In Kubernetes, a pod security policy is represented by a PodSecurityPolicy resource. This resource lists the conditions a pod must meet in order to run in the cluster. Here’s an example of a pod security policy, expressed in YAML:

apiVersion: extensions/v1beta1
kind: PodSecurityPolicy
metadata:
  name: example
spec:
  privileged: false
  runAsUser:
    rule: MustRunAsNonRoot
  seLinux:
    rule: RunAsAny
  fsGroup:
    rule: RunAsAny
  supplementalGroups:
    rule: RunAsAny
  volumes:
  - 'nfs'
  hostPorts:
  - min: 100
    max: 100

Briefly, this pod security policy implements the following security rules:

  • Disallow containers running in privileged mode
  • Disallow containers that require root privileges
  • Disallow containers that access volumes apart from NFS volumes
  • Disallow containers that access host ports apart from port 100

Let’s look at the broad structure of a pod security policy.

  • The metadata section of the policy specifies its name.
  • The spec section of the policy outlines the key criteria a pod must fulfil in order to be allowed to run.

Here is a brief description of the main options available (you can find more details in the official Kubernetes documentation):

  • The privileged field indicates whether to allow containers that use privileged mode. Learn more about privileged mode.
  • The runAsUser field defines which users a container can run as. Most commonly, it is used to prevent pods from running as the root user.
  • The seLinux field defines the Security-Enhanced Linux (SELinux) security context for containers and only allows containers that match that context. Learn more about SELinux.
  • The supplementalGroups and fsGroup fields define the user groups or fsGroup-owned volumes that a container may access. Learn more about fsGroups and supplemental groups.
  • The volumes field defines the type(s) of volumes a container may access. Learn more about volumes.
  • The hostPorts field, together with related fields like hostNetwork, hostPID and hostIPC, restrict the ports (and other networking capabilities) that a container may access on the host system.

What are Network Security Policies?

A network policy is a set of network traffic rules applied to a given group of pods in a Kubernetes cluster. Just like every element in Kubernetes, it is modeled using an API Resource: NetworkPolicy. The following describes the broad structure of a network policy:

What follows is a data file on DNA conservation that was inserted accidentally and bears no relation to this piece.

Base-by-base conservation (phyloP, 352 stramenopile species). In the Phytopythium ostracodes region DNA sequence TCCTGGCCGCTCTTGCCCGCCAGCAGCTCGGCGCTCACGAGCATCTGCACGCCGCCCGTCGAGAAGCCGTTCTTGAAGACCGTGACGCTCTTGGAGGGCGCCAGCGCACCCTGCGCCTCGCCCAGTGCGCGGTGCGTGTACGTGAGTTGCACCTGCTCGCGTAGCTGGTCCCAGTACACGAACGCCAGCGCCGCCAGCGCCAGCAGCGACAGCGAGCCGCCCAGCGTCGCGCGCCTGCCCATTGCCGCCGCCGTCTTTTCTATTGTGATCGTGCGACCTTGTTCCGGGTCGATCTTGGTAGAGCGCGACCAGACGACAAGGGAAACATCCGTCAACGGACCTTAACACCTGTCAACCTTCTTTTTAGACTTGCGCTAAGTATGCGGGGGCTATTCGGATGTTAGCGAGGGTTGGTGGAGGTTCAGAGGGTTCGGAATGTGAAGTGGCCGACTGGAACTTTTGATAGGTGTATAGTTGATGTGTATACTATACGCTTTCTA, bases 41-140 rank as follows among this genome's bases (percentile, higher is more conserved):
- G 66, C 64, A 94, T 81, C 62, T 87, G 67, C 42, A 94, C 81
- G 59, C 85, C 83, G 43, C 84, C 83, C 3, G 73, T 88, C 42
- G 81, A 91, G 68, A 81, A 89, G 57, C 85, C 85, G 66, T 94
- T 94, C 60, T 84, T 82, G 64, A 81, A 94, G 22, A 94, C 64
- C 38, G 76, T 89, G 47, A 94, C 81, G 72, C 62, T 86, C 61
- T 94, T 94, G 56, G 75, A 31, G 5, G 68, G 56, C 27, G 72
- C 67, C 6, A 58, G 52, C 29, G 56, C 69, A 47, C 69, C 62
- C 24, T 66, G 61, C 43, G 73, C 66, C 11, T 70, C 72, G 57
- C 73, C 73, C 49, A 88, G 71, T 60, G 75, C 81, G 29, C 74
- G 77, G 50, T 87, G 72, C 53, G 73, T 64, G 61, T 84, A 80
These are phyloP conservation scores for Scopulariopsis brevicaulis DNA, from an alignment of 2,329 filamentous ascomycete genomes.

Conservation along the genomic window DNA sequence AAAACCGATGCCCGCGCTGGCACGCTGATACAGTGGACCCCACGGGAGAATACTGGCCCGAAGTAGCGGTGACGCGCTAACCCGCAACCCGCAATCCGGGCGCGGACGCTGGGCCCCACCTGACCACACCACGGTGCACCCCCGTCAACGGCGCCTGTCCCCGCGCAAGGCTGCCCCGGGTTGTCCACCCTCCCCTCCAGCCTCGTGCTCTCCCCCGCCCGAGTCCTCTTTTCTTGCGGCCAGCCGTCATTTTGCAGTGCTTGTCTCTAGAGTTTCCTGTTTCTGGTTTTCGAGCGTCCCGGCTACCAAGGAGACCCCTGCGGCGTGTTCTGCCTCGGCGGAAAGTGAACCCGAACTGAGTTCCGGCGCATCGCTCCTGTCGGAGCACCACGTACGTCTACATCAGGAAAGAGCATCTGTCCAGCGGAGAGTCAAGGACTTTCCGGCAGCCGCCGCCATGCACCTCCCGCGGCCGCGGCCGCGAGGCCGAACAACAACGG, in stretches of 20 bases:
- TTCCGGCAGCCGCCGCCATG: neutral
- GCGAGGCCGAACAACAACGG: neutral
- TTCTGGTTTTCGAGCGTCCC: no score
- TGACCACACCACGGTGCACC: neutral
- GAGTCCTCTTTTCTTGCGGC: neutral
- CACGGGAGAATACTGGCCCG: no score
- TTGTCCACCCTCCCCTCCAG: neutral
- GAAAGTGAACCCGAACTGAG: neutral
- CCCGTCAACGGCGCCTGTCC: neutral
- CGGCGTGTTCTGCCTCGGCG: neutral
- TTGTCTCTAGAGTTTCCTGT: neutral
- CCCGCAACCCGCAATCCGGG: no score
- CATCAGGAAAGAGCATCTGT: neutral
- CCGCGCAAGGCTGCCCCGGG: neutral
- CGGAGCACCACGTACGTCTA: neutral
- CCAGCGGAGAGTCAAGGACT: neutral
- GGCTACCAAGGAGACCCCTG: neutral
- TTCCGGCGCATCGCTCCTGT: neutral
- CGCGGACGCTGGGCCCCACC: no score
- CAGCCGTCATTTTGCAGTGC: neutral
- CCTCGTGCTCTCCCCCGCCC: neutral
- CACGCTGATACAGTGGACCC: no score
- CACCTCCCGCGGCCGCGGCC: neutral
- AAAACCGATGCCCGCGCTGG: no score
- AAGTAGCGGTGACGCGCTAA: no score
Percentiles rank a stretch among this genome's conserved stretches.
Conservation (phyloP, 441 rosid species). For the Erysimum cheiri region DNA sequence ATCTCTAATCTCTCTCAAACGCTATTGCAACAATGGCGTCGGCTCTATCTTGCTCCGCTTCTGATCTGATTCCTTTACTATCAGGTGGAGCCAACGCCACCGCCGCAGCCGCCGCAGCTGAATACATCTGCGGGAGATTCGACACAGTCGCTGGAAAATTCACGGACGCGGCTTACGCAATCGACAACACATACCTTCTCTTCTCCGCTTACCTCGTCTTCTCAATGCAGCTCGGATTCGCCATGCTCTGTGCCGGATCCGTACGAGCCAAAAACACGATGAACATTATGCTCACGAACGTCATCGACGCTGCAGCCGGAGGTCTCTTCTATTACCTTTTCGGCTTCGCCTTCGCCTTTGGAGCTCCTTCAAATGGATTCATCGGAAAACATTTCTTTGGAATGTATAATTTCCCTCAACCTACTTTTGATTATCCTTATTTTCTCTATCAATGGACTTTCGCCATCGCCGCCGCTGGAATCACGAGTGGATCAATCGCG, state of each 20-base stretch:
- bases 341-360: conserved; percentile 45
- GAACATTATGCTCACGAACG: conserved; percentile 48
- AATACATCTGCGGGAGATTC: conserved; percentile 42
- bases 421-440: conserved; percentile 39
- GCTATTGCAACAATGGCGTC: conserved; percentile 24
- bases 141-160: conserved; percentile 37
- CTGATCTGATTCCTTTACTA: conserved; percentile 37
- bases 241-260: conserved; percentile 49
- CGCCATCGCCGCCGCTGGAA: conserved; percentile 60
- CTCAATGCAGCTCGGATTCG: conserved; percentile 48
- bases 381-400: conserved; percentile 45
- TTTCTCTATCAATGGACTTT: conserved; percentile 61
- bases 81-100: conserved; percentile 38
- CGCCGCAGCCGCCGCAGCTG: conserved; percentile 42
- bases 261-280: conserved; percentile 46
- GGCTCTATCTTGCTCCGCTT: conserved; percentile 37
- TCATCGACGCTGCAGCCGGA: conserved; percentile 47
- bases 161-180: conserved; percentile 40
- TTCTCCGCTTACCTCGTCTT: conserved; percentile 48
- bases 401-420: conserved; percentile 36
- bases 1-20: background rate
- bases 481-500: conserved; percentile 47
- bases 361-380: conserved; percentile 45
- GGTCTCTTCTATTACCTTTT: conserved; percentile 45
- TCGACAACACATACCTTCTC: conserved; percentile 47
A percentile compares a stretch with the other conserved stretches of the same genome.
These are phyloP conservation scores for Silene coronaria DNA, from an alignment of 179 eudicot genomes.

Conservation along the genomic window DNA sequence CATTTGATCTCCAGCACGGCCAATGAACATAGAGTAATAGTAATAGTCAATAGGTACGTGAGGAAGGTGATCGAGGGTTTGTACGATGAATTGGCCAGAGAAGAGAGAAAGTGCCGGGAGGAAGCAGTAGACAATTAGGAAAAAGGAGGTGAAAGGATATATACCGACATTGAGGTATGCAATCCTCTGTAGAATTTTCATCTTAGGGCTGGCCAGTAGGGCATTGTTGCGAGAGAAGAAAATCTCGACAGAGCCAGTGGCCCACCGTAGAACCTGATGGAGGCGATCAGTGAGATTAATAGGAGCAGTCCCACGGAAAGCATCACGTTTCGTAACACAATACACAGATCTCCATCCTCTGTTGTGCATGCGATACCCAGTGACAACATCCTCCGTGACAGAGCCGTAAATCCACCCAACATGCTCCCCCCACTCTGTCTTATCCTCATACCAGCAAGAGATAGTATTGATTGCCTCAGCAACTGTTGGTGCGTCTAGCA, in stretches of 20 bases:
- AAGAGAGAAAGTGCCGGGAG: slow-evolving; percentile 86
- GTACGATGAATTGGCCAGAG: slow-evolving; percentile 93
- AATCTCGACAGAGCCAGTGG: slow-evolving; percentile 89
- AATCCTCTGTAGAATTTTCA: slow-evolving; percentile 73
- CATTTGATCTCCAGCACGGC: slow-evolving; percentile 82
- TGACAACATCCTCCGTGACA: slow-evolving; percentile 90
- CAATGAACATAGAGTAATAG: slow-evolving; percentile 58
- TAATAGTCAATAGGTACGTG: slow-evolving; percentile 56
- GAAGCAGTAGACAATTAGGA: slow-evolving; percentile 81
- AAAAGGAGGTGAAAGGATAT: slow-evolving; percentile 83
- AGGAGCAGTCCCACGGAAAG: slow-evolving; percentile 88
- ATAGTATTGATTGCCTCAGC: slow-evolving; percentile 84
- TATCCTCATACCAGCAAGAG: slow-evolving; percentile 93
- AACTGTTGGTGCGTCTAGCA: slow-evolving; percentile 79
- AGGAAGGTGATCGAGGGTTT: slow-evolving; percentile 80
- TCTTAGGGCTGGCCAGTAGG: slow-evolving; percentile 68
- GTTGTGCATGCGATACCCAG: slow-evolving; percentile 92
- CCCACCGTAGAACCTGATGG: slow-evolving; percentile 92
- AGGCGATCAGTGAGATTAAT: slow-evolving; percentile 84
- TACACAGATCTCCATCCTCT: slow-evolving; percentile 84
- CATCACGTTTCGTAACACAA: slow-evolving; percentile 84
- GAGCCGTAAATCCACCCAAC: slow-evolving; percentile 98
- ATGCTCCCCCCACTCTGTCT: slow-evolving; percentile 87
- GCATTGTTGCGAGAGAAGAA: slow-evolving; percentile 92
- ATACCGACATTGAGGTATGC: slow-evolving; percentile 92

• The metadata section of the policy specifies its name.
  • The spec section of the policy outlines the key criteria a pod must fulfil in order to be allowed to run.

Here is a brief description of the main options available (you can find more details in the official Kubernetes API Reference):

  • The podSelector field: If the conditions defined in the next element apply, the podSelector establishes which pods the network can accept traffic from (destination pods from now on). Pods can be specified using the following criteria:

    • The namespaceSelector field: This selects pods belonging to a given namespace.
    • The labelSelector field: This selects pods containing a given label.
  • Network Policy Ingress Rules (ingress): These establish a set of allowed traffic rules. You can specify:

    • The from (origin pods) field: This specifies which pods are allowed to access the previously specified destination pods. Just like with destination pods, these origin pods can be specified using namespace selectors and labels.
    • The ports (allowed ports) field: This specifies which destination pod’s ports can be accessed by the origin pods.

An example of what this looks like is available in the Kubernetes documentation.